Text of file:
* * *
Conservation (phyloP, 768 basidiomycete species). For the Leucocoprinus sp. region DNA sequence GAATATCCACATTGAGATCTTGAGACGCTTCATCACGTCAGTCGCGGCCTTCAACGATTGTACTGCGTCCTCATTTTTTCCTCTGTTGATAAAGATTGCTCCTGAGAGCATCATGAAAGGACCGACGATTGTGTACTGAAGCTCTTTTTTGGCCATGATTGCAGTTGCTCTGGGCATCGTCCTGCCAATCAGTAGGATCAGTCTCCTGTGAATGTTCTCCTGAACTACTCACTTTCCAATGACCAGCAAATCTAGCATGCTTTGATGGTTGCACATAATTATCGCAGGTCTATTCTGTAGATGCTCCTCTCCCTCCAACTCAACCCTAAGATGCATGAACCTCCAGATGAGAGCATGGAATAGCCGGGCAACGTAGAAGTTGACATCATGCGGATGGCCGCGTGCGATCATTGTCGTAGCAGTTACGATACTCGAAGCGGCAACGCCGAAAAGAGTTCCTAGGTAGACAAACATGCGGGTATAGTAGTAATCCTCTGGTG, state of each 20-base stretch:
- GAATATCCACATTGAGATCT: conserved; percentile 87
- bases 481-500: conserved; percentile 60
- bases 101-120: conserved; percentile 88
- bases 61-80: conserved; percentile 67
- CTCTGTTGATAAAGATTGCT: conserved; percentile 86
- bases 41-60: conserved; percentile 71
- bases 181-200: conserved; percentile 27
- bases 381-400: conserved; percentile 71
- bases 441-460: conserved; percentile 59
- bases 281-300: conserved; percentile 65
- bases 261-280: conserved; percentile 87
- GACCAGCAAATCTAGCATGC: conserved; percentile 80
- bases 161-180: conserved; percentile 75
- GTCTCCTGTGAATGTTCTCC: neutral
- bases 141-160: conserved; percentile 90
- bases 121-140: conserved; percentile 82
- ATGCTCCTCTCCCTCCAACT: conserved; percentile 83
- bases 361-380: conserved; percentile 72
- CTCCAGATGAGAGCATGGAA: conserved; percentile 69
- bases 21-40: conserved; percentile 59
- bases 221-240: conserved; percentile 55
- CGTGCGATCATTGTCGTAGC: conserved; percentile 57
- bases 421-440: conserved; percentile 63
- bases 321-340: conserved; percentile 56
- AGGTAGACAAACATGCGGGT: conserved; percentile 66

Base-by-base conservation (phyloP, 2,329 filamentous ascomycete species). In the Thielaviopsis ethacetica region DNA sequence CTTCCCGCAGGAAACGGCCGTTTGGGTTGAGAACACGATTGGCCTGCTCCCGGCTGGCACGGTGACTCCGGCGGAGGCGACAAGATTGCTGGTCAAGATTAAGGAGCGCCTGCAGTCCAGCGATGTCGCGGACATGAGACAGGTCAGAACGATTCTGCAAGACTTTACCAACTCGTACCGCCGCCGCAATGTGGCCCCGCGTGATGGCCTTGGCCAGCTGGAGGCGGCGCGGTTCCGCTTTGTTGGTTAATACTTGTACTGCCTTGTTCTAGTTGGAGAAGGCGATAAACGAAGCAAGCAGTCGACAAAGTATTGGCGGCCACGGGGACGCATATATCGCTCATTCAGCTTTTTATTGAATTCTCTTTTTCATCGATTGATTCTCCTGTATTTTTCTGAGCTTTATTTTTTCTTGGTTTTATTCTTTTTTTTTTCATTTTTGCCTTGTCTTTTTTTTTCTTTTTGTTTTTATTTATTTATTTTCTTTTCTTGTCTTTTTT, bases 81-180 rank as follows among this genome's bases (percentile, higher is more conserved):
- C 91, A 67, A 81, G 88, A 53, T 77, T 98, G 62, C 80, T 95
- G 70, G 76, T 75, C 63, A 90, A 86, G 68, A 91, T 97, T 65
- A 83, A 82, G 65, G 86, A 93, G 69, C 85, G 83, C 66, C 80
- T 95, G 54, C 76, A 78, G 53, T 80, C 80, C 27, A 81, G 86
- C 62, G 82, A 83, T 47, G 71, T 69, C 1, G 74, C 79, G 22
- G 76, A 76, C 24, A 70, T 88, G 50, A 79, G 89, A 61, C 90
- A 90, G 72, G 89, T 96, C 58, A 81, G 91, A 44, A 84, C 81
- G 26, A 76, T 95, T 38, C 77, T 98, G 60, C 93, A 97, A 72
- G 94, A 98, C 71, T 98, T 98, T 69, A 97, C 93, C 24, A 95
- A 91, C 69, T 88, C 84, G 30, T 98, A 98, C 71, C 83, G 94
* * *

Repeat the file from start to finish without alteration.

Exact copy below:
Conservation (phyloP, 768 basidiomycete species). For the Leucocoprinus sp. region DNA sequence GAATATCCACATTGAGATCTTGAGACGCTTCATCACGTCAGTCGCGGCCTTCAACGATTGTACTGCGTCCTCATTTTTTCCTCTGTTGATAAAGATTGCTCCTGAGAGCATCATGAAAGGACCGACGATTGTGTACTGAAGCTCTTTTTTGGCCATGATTGCAGTTGCTCTGGGCATCGTCCTGCCAATCAGTAGGATCAGTCTCCTGTGAATGTTCTCCTGAACTACTCACTTTCCAATGACCAGCAAATCTAGCATGCTTTGATGGTTGCACATAATTATCGCAGGTCTATTCTGTAGATGCTCCTCTCCCTCCAACTCAACCCTAAGATGCATGAACCTCCAGATGAGAGCATGGAATAGCCGGGCAACGTAGAAGTTGACATCATGCGGATGGCCGCGTGCGATCATTGTCGTAGCAGTTACGATACTCGAAGCGGCAACGCCGAAAAGAGTTCCTAGGTAGACAAACATGCGGGTATAGTAGTAATCCTCTGGTG, state of each 20-base stretch:
- GAATATCCACATTGAGATCT: conserved; percentile 87
- bases 481-500: conserved; percentile 60
- bases 101-120: conserved; percentile 88
- bases 61-80: conserved; percentile 67
- CTCTGTTGATAAAGATTGCT: conserved; percentile 86
- bases 41-60: conserved; percentile 71
- bases 181-200: conserved; percentile 27
- bases 381-400: conserved; percentile 71
- bases 441-460: conserved; percentile 59
- bases 281-300: conserved; percentile 65
- bases 261-280: conserved; percentile 87
- GACCAGCAAATCTAGCATGC: conserved; percentile 80
- bases 161-180: conserved; percentile 75
- GTCTCCTGTGAATGTTCTCC: neutral
- bases 141-160: conserved; percentile 90
- bases 121-140: conserved; percentile 82
- ATGCTCCTCTCCCTCCAACT: conserved; percentile 83
- bases 361-380: conserved; percentile 72
- CTCCAGATGAGAGCATGGAA: conserved; percentile 69
- bases 21-40: conserved; percentile 59
- bases 221-240: conserved; percentile 55
- CGTGCGATCATTGTCGTAGC: conserved; percentile 57
- bases 421-440: conserved; percentile 63
- bases 321-340: conserved; percentile 56
- AGGTAGACAAACATGCGGGT: conserved; percentile 66

Base-by-base conservation (phyloP, 2,329 filamentous ascomycete species). In the Thielaviopsis ethacetica region DNA sequence CTTCCCGCAGGAAACGGCCGTTTGGGTTGAGAACACGATTGGCCTGCTCCCGGCTGGCACGGTGACTCCGGCGGAGGCGACAAGATTGCTGGTCAAGATTAAGGAGCGCCTGCAGTCCAGCGATGTCGCGGACATGAGACAGGTCAGAACGATTCTGCAAGACTTTACCAACTCGTACCGCCGCCGCAATGTGGCCCCGCGTGATGGCCTTGGCCAGCTGGAGGCGGCGCGGTTCCGCTTTGTTGGTTAATACTTGTACTGCCTTGTTCTAGTTGGAGAAGGCGATAAACGAAGCAAGCAGTCGACAAAGTATTGGCGGCCACGGGGACGCATATATCGCTCATTCAGCTTTTTATTGAATTCTCTTTTTCATCGATTGATTCTCCTGTATTTTTCTGAGCTTTATTTTTTCTTGGTTTTATTCTTTTTTTTTTCATTTTTGCCTTGTCTTTTTTTTTCTTTTTGTTTTTATTTATTTATTTTCTTTTCTTGTCTTTTTT, bases 81-180 rank as follows among this genome's bases (percentile, higher is more conserved):
- C 91, A 67, A 81, G 88, A 53, T 77, T 98, G 62, C 80, T 95
- G 70, G 76, T 75, C 63, A 90, A 86, G 68, A 91, T 97, T 65
- A 83, A 82, G 65, G 86, A 93, G 69, C 85, G 83, C 66, C 80
- T 95, G 54, C 76, A 78, G 53, T 80, C 80, C 27, A 81, G 86
- C 62, G 82, A 83, T 47, G 71, T 69, C 1, G 74, C 79, G 22
- G 76, A 76, C 24, A 70, T 88, G 50, A 79, G 89, A 61, C 90
- A 90, G 72, G 89, T 96, C 58, A 81, G 91, A 44, A 84, C 81
- G 26, A 76, T 95, T 38, C 77, T 98, G 60, C 93, A 97, A 72
- G 94, A 98, C 71, T 98, T 98, T 69, A 97, C 93, C 24, A 95
- A 91, C 69, T 88, C 84, G 30, T 98, A 98, C 71, C 83, G 94